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The inverse function of x exp(-1/x^2)

  1. Jan 19, 2007 #1
    Dear All,

    Is it possible to have an analytical inverse function of
    y=x e^{-\frac{1}{x^2}}.

    Since y is monotonously increasing, its inverse function exists. But is it possible to get a close form? Thanks a lot!

  2. jcsd
  3. Jan 20, 2007 #2


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    Well, you can expand the function into an infinite series and then use series reversion.
  4. Jan 20, 2007 #3
    It looks like you found a case for the ProductLog function, which is a common special function defined as the principal solution for y in [tex] x= y e^y [/tex].

    In other words there is no answer in terms of elementary functions.
  5. Jan 20, 2007 #4


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    Just a comment added to this:
    You have an essential singularity at x=0, so since you haven't got any power series representation of the function at that point, you'll certainly not be able to revert that series in that particular neighbourhood.

    However, it should be perfectly possible to use series reversion about any point in the function's domain where it is analytic.
  6. Nov 27, 2010 #5
    I am myself looking for a similar answer.
    I came to this question while looking for the fourier transform of causal impulse
    responses. In what context did you come to yours?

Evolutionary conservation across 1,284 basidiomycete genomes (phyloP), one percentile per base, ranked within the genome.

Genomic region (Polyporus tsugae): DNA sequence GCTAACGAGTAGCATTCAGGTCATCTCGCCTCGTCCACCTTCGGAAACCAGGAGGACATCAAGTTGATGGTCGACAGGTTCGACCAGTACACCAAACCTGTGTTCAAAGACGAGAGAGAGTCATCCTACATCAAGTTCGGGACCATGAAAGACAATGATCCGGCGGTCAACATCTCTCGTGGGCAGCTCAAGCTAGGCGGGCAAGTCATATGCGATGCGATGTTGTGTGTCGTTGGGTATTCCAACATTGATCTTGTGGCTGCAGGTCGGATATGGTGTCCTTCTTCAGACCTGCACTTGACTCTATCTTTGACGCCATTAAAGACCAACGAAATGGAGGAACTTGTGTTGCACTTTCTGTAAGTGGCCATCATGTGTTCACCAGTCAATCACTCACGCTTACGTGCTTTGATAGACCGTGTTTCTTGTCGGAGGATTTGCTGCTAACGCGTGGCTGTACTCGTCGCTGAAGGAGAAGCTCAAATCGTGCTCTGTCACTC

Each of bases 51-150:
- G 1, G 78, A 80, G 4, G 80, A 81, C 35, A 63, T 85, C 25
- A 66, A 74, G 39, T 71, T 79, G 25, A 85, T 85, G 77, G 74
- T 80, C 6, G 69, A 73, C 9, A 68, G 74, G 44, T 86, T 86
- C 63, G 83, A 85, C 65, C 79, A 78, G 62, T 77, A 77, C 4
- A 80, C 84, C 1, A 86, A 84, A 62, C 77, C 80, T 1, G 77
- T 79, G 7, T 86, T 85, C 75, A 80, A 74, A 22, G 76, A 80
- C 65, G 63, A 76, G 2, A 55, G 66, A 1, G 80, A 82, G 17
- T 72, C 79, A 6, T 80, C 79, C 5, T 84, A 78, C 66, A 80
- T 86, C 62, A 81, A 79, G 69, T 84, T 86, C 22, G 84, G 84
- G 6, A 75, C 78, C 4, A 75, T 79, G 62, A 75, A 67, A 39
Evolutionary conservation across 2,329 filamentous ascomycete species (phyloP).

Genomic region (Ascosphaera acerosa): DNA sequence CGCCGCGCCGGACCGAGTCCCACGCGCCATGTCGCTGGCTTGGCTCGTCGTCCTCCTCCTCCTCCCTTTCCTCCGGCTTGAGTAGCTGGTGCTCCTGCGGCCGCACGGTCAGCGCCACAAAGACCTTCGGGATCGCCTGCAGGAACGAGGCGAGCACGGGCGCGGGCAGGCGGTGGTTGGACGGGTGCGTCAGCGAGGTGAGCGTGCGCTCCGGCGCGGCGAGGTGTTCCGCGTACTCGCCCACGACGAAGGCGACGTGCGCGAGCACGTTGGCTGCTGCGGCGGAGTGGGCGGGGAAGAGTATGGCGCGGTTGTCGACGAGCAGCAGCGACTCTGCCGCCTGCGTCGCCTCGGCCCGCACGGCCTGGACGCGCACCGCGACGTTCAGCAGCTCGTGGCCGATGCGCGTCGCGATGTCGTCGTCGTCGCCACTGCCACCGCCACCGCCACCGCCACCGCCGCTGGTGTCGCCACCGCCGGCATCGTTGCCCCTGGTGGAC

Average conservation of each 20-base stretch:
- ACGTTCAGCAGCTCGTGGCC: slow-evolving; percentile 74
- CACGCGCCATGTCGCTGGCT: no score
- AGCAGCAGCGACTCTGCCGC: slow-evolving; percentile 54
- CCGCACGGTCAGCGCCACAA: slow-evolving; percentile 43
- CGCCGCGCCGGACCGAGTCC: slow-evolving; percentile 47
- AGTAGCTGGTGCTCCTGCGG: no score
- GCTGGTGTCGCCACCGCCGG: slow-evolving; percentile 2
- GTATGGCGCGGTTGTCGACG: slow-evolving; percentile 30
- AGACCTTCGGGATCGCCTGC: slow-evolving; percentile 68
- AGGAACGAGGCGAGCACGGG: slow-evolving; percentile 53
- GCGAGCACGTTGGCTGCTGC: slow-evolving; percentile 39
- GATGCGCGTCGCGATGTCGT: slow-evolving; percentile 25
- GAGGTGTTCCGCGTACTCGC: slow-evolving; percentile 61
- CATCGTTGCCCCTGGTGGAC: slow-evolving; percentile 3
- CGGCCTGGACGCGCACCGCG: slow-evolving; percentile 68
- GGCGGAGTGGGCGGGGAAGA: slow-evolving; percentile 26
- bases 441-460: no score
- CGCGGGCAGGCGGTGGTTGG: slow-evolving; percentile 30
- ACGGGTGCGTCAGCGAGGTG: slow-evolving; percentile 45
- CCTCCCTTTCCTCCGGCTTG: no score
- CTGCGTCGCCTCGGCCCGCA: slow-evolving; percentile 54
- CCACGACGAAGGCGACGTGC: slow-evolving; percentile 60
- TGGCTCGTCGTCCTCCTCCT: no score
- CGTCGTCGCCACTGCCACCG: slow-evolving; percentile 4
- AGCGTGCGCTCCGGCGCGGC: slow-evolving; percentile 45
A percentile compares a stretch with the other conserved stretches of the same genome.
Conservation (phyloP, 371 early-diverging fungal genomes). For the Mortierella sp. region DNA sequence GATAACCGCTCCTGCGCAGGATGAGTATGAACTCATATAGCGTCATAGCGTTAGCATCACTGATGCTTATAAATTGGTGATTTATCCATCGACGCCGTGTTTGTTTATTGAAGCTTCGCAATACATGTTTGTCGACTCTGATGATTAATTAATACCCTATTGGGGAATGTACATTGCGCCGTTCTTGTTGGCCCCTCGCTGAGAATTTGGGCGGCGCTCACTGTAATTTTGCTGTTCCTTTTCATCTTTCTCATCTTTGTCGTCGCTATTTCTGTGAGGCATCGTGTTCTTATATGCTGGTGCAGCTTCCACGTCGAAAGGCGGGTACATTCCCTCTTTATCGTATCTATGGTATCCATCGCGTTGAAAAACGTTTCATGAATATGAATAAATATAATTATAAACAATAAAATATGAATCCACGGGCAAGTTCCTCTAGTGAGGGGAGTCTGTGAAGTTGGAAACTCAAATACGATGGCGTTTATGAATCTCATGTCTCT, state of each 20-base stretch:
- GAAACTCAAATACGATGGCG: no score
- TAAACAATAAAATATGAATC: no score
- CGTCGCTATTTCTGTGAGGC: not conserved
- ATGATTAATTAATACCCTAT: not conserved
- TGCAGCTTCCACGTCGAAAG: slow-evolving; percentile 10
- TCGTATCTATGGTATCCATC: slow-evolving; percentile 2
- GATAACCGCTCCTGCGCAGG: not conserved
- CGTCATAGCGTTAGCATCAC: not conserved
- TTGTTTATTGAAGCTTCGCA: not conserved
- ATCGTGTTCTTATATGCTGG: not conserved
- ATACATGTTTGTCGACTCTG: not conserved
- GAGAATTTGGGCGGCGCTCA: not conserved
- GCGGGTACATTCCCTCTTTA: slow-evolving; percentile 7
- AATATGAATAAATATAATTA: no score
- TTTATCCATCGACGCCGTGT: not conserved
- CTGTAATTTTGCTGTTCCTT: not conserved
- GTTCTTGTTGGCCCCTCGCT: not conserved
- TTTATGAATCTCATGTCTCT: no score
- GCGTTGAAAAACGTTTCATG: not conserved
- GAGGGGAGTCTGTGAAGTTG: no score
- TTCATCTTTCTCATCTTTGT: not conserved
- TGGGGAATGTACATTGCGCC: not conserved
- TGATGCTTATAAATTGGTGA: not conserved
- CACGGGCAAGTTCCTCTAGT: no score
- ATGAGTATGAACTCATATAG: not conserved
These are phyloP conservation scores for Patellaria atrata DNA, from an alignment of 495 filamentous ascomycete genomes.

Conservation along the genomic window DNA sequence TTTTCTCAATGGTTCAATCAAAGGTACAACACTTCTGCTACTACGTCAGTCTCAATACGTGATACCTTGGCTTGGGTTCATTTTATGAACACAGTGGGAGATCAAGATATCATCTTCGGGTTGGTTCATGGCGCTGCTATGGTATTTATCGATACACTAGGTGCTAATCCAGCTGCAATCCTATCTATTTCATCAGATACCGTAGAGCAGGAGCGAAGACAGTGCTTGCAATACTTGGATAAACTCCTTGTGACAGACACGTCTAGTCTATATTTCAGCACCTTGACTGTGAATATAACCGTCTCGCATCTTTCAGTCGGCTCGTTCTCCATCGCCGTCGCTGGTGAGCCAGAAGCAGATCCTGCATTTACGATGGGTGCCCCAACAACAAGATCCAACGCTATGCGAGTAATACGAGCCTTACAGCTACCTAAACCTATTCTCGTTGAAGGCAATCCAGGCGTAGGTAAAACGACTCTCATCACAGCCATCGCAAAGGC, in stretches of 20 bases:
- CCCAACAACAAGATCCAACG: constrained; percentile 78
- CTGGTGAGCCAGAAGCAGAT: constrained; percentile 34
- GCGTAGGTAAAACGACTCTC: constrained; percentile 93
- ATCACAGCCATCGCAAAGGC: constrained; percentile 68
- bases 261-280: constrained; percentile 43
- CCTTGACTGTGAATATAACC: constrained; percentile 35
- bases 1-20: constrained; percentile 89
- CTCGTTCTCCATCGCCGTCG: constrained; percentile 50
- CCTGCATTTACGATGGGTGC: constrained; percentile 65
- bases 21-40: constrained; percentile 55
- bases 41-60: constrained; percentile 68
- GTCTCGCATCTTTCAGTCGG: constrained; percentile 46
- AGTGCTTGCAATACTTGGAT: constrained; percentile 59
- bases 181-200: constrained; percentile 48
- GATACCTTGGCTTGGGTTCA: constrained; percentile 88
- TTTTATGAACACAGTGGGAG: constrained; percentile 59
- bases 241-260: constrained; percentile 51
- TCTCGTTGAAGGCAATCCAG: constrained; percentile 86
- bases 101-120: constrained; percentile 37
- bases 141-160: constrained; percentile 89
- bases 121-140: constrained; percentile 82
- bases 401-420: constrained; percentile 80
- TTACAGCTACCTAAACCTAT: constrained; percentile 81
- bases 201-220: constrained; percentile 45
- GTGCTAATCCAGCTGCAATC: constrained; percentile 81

I may have an answer for you: the Lambert W funtion may have the solution
    you are looking for...
  7. Nov 27, 2010 #6


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    By some manipulation without care of domain or codomain we get [tex]y = \sqrt{\frac{2}{W(2x^{-2})}}[/tex]. I believe it is a proper inverse for x > 0.
    Last edited: Nov 27, 2010
  8. Nov 27, 2010 #7


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    Since OP haven't logged in since december 2007, I'm not sure he is going to appreciate your answer. :smile:
  9. Nov 28, 2010 #8
    I find these so interesting as well as beautiful but no one else seems to and I don't know why:



    [tex]\frac{2}{y^2}=\frac{2}{x^2} e^{2/x^2}[/tex]



    where the root symbol implies it's multi-valued version. That last expression is doubly-infinitely valued for all (finite and complex) y except 0 and represents a beautifully intricate geometric object in the complex plane. You guys wouldn't get off so easy if this was my class. :)

    And also, he asked for an "analytical" inverse and I think I could argue the expression for x above is perfectly analytical except y=0 and when W(2/y^2)=0.
    Last edited: Nov 28, 2010
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